Israel feebly begged Hamas to end the barrage, promising that "quiet will be met with quiet."
My mother, the eldest daughter of Reb Yaakov Kamenetsky, zt”l, was niftar last month at the age of 92. She took her last breath in her home in Efrat, Israel, next door to the shul that was my father’s for 24 years before his passing in 2007.
This past Shabbos, as we read the weekly Torah portion of Bishalach, my son suddenly said to me, “Dad, I have a feeling Sharon is going to pass away today, because we just read his name in Az Yashir [the Song of the Sea] where it says ‘arik charbi.’ ”
On the Shabbat when we read the portion of Chayei Sarah, Chevron residents are joined by thousands of people from all over Israel and around the world in celebrating Father Abraham’s purchase of the Cave of Machpelah and its surrounding fields as a burial place for Sarah Imeinu.
I just celebrated the 29th anniversary of my aliyah to Israel. I have experienced two intifadas, the disastrous results of the Oslo agreements, the assassination of a prime minister, and the tragic expulsion of thousands of our citizens from their beautiful homes in Gush Katif.
My father had gone to the hospital to get a simple procedure to clear the arteries. The procedure failed and the doctor made a terrible mistake in what he did next. The botched effort caused my dad to have not one but two heart attacks.
In Israel today there is a new generation whose members may not be outwardly observant but who are intrinsically religious and have the utmost respect for the Torah and its scholars.
For days and weeks before Pesach, we meticulously clean our homes, making sure that not a crumb of bread might, God forbid, be found when we begin the festival of matzahs.
Let me tell you how special it is to live in Eretz Yisrael. The other day I decided it was time for me to say the entire Book of Psalms – Tehillim. I’m the father of ten children and fifteen grandchildren (b’li ayin hara), so the power of Tehillim is where I turn, for my family’s needs.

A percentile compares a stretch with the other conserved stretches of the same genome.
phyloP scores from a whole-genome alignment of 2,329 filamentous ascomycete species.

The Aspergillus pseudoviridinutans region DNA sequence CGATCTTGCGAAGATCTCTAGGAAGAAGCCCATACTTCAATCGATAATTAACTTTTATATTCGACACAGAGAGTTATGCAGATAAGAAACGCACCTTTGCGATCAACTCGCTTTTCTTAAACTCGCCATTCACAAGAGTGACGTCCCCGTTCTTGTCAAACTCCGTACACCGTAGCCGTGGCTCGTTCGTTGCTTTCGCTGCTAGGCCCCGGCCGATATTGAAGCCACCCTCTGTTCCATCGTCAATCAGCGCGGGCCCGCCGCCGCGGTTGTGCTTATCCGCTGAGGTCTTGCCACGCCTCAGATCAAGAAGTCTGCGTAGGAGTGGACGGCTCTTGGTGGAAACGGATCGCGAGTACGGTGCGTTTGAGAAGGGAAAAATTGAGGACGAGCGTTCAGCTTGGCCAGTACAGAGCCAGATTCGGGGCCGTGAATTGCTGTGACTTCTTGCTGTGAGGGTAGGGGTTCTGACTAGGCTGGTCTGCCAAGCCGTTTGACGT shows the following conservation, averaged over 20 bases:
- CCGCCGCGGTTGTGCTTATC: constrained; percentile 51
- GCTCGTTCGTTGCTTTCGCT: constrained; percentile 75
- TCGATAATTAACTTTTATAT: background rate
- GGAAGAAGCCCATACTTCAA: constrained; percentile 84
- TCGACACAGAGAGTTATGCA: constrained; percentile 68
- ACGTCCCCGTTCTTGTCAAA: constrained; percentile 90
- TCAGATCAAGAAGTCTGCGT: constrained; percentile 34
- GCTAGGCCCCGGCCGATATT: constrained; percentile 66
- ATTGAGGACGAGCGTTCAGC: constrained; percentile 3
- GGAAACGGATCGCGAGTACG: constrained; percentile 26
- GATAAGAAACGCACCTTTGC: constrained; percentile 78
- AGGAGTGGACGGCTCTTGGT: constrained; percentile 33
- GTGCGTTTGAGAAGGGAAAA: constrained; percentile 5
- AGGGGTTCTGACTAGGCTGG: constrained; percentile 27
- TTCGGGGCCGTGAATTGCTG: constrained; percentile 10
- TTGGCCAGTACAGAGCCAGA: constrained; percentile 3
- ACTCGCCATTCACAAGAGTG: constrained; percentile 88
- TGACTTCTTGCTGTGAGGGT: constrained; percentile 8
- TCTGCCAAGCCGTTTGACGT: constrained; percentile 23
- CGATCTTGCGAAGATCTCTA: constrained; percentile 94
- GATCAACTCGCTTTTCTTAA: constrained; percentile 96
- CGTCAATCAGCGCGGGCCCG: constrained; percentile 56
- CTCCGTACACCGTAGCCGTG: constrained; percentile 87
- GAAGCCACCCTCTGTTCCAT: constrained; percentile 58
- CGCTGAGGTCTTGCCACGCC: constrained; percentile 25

An Israeli company should make “Arafat's Dead Sea Tonic” with this warning: “may cause severe vomiting or even death.”
“The bigger they are the harder they fall” describes what God had in mind for Olmert.
What were you thinking on Tisha B’Av, the saddest day of the year? The day when we mourn the destruction of our two Temples; our expulsion from Spain, England and France; the Crusades, the Holocaust; our two thousand years of wandering the earth?
As Americans prepare to vote, allow me to hold up a banner with the words of the wisest man ever. The words are those of King Solomon (Koheles 1:9): “What was will be, what was done will again be done, and there is nothing new under the sun.”
We’ve just read the Torah portion about Pinchas, an amazing tzaddik who performed an unusual act instinctively and for the sake of Hashem and His honor.
As I write this, Defense Minister Ehud Barak has just announced, during a televised press conference, his decision not to run in the coming elections and to leave politics.
While the phrase “Let It Be” implies doing nothing, “Lu Yehi” implies working toward a goal.
You know, it’s amazing. Here we stand before the Heavenly Judge, asking for a year of health for our families and for the nation plus everything else good. That’s what judgment day is for all of us. The unique text of the liturgy for the High Holy Days begins with the daily Ata Kadosh – You are holy…and “holy ones [that’s us] praise you daily.”
Isn't it comforting to know that our God loves life, grants life, and promises eternal life?
In recent years, the way people greet each other in Israel has changed. For as long as I can remember the greeting was always, “mah shlomcha,” which is equivalent to “How are you?” The Israeli answer was generally, “B’seder, Baruch Hashem,” equivalent to “I’m OK, thank God.”
As I put on my tefillin, I knew we needed a miracle.
God decided to cast Truth down to earth and went on to create the world.
Hoshana Rabbah is, according to tradition, the day the judgment of Yom Kippur is sealed and finalized. There are some changes in the morning prayers. We circle the bima seven times with our lulav and esrog and then we put them down and take five aravos and beat them on the synagogue floor as if to say, “These are being beaten instead of me.”
As we prepare for Rosh Hashanah, the ten days of repentance, and the awesome day of Yom Kippur when our judgment is sealed for the coming year, it’s so important for me to tell my readers how much I love the Ribbono Shel Olam, the Master of the Universe.
Hashem simply goes beyond the letter of the law in His love for us.
I write this column with my bags packed. I’m lighting four candles in Israel and my fifth I will light Wednesday evening at about 9 p.m. in the lobby of the Avenue Plaza Hotel in Boro Park. I’ll have my guitar in hand, and everyone is invited.
The post-election coalition negotiations are underway and it may take several weeks for the country to finally have a new government, with Prime Minister Netanyahu once again at its helm.
To me, the biggest joke of it all was the gleeful announcement by Rabin that “We are no longer an am livadad yishkone, a nation that dwells alone!”
I hollered over and over again, waving a clinched fist toward the heavens.
Fortunate are we to have Rosh Hashanah for repentance, a shofar to awaken heavenly mercy.
My most recent column elicited a fascinating response from an American woman. Before I share that letter and my reply, I will briefly reiterate the substance of that Dec. 28 column, which was titled “My Reasons to Be Jolly.”